Treatment of Hypoglycemia

Hypoglycemia (low blood sugar) treatment depends on the cause of your low blood sugar. There are two types of hypoglycemia: those caused by diabetes and those not caused by diabetes, as explained in the article on causes.

Hypoglycemia associated with diabetes

If your hypoglycemia is caused by the use of certain diabetes medications, your healthcare professional may recommend a variety of options to help you deal with it when it occurs. He or she may also recommend changes to your diabetes treatment plan in order to avoid hypoglycemia.

He or she may recommend:

  • Dose adjustment for medications (such as insulin or certain oral medications) may also entail altering the timing of administration.
  • Having a dietitian help you design or modify your meal strategy: A dietitian can help you create a meal plan that keeps carbohydrate intake constant throughout the day. Additionally, a dietitian can assist you in learning how to count grammes of carbohydrates so that you can better plan your medication and/or insulin dosages.
  • Self-monitoring of blood glucose levels should be increased or followed more closely: In order to avoid going low, it is important to know your blood glucose levels throughout the day.
  • Reduce alcohol intake: If you’re already prone to hypoglycemia, you should limit your intake of alcoholic beverages because of the potential impact on glucose metabolism.
  • Make sure you always have glucose tablets (dextrose) or hard candy on hand, as directed by your healthcare provider. You can keep them in your car, office, classroom, briefcase, or purse. You should recheck your blood sugar levels 15 minutes after consuming the tablets or candy. In the event that your blood sugar level has not returned to normal, you will need to administer glucose to yourself. Contact your doctor if you are having difficulty bringing your blood sugar levels back to normal.

Adults (with the advice of a healthcare professional) can eat one of the following to help bring their blood sugar levels back to normal:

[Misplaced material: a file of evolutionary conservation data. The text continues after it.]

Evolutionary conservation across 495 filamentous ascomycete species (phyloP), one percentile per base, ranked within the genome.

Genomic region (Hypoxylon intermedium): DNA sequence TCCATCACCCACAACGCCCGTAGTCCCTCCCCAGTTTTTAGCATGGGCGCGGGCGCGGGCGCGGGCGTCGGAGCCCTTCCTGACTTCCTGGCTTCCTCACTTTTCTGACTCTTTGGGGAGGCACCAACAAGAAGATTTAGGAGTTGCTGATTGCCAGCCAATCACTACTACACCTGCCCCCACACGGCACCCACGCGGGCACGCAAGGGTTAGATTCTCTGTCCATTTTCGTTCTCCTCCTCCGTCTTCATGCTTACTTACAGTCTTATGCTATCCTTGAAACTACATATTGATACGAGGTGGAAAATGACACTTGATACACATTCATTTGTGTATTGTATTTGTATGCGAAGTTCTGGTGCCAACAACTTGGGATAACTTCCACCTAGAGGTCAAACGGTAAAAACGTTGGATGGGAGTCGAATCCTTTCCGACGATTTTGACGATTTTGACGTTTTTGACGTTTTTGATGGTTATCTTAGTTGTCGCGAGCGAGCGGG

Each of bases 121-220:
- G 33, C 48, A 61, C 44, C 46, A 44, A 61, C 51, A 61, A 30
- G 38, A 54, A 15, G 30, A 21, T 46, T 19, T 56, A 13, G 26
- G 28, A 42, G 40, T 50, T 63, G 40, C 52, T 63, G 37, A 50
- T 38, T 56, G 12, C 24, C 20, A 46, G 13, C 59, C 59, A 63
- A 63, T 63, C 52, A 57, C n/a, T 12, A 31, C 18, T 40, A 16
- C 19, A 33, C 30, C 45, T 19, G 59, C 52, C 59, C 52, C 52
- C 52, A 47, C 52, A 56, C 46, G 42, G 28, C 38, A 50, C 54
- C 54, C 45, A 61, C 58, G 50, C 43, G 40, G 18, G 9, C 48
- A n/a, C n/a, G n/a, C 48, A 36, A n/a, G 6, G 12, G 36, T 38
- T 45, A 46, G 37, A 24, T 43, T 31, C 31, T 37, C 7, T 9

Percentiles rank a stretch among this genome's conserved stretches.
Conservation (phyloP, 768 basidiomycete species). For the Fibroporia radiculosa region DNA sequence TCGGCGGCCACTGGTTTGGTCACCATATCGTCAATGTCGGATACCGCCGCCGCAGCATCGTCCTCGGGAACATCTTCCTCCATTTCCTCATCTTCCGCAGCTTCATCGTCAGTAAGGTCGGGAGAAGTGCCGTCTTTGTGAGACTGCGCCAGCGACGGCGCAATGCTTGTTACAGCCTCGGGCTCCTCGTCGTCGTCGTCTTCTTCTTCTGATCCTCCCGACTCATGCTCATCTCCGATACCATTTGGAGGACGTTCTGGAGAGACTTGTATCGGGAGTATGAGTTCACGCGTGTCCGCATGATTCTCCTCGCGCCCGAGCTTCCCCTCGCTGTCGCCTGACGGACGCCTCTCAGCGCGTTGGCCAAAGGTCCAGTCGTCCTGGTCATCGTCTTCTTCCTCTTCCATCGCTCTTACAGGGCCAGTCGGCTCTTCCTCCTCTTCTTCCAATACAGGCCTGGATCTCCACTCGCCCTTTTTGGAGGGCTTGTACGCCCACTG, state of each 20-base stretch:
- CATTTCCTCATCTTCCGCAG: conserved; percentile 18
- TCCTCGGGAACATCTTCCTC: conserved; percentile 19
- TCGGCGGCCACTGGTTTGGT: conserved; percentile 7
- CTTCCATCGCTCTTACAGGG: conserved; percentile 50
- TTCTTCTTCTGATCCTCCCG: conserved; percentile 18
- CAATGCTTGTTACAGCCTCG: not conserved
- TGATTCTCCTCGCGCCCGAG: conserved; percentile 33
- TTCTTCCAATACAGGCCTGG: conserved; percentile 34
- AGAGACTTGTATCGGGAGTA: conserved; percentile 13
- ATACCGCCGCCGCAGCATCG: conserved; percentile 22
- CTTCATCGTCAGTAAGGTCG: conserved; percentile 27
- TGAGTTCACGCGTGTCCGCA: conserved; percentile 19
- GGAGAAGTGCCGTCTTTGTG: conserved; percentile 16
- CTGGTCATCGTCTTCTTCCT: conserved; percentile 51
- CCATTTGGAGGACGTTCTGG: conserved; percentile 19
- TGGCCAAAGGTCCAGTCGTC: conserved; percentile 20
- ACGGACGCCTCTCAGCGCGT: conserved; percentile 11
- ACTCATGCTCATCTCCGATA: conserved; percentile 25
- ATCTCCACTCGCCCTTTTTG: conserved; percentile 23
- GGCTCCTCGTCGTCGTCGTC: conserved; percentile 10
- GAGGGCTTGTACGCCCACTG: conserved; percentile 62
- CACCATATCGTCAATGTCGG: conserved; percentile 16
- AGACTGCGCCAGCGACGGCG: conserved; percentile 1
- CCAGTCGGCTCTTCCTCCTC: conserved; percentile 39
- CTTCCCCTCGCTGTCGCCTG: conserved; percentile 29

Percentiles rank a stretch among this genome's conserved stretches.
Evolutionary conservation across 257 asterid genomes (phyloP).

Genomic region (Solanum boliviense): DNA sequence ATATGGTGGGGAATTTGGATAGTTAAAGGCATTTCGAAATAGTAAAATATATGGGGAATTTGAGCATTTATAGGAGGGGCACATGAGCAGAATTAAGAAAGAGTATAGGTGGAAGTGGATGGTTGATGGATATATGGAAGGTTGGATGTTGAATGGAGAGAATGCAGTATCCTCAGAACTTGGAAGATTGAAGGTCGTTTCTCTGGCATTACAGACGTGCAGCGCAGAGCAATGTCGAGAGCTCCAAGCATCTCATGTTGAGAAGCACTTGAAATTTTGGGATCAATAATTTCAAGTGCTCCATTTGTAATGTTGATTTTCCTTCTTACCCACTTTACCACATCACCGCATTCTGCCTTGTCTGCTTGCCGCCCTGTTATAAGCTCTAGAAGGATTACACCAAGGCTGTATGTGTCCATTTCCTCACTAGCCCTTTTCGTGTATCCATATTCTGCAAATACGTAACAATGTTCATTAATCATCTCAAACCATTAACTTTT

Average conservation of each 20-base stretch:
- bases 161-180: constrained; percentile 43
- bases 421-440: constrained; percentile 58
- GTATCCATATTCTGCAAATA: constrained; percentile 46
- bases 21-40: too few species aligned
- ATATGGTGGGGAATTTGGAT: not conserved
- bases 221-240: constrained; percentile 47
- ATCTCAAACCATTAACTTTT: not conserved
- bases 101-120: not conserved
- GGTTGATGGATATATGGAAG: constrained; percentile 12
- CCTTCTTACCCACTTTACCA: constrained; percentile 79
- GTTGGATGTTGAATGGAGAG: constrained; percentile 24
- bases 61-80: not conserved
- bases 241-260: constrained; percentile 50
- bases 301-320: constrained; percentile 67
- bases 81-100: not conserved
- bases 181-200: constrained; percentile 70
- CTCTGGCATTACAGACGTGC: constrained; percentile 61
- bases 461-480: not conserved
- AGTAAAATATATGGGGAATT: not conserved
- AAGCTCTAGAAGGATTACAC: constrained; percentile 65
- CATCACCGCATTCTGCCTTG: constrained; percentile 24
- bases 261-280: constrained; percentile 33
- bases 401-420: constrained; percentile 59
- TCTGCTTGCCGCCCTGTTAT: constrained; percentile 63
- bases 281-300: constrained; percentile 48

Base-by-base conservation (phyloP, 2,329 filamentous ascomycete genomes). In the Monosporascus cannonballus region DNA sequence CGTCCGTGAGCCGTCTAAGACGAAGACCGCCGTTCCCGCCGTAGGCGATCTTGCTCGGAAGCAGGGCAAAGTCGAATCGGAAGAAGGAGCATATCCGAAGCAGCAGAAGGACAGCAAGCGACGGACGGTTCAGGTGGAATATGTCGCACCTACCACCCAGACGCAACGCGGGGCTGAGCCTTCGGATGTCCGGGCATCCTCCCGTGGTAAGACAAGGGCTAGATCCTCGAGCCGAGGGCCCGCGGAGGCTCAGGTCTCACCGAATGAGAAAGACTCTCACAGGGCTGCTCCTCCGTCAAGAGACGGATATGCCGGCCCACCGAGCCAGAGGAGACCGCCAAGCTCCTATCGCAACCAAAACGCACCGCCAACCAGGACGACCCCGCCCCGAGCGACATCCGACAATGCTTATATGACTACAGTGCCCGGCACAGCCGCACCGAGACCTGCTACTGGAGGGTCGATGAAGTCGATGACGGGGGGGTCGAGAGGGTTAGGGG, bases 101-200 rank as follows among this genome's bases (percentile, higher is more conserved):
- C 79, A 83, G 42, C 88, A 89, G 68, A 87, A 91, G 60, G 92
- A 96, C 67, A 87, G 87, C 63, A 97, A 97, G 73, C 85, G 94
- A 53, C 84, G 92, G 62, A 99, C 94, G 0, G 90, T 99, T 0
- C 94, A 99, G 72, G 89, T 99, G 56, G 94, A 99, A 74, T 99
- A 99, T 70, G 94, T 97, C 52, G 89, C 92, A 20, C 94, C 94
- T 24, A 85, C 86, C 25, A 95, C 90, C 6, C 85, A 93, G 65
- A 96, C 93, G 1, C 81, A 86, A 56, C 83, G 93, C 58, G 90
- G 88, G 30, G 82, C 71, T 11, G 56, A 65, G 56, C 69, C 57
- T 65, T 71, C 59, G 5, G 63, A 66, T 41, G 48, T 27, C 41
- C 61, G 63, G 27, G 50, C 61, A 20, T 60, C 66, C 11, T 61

• a half-cup of fruit juices
  • Coca-Cola or other soft-drink cola (not sugar-free variety)
  • 1 glass of milk

Make sure others know you have diabetes by wearing medical identification (such as a bracelet or necklace). Those around you will be better equipped to assist you if you do fall into a hypoglycemic state as a result.

Discuss any changes in your health or questions you have with your endocrinologist or other healthcare professional.

Not Diabetes-Induced Hypoglycemia

If you have hypoglycemia on a regular basis but don’t have diabetes, your doctor will investigate what might be causing your blood glucose levels to drop so low. He or she will be in a better position to make treatment recommendations now that they are armed with this information.

Lifestyle changes may be part of your treatment plan to help you avoid hypoglycemia. When hypoglycemia first manifests, you’ll need to know how to handle it quickly.

Treatments for hypoglycemia can include:

If you have a lot of episodes of hypoglycemia, your doctor may recommend that you check your blood glucose level throughout the day for a while, at least until your hypoglycemia is well controlled. This is something that people with diabetes do. What causes your blood glucose level to drop? Self-monitoring should help you figure that out.

Create a meal plan by consulting a dietician: Blood glucose levels are greatly influenced by the foods you consume. With the help of a dietitian, you can learn how to eat a diet that will help you maintain an acceptable blood glucose level.

Keep glucose (dextrose) tablets, hard candy, and other snacks on hand: Make sure you have glucose tablets or hard candy with you at all times, as per your doctor’s advice. You can keep them in your car, office, classroom, briefcase, or purse. Snacks, such as cheese or peanut butter crackers, are a good idea to have on hand.

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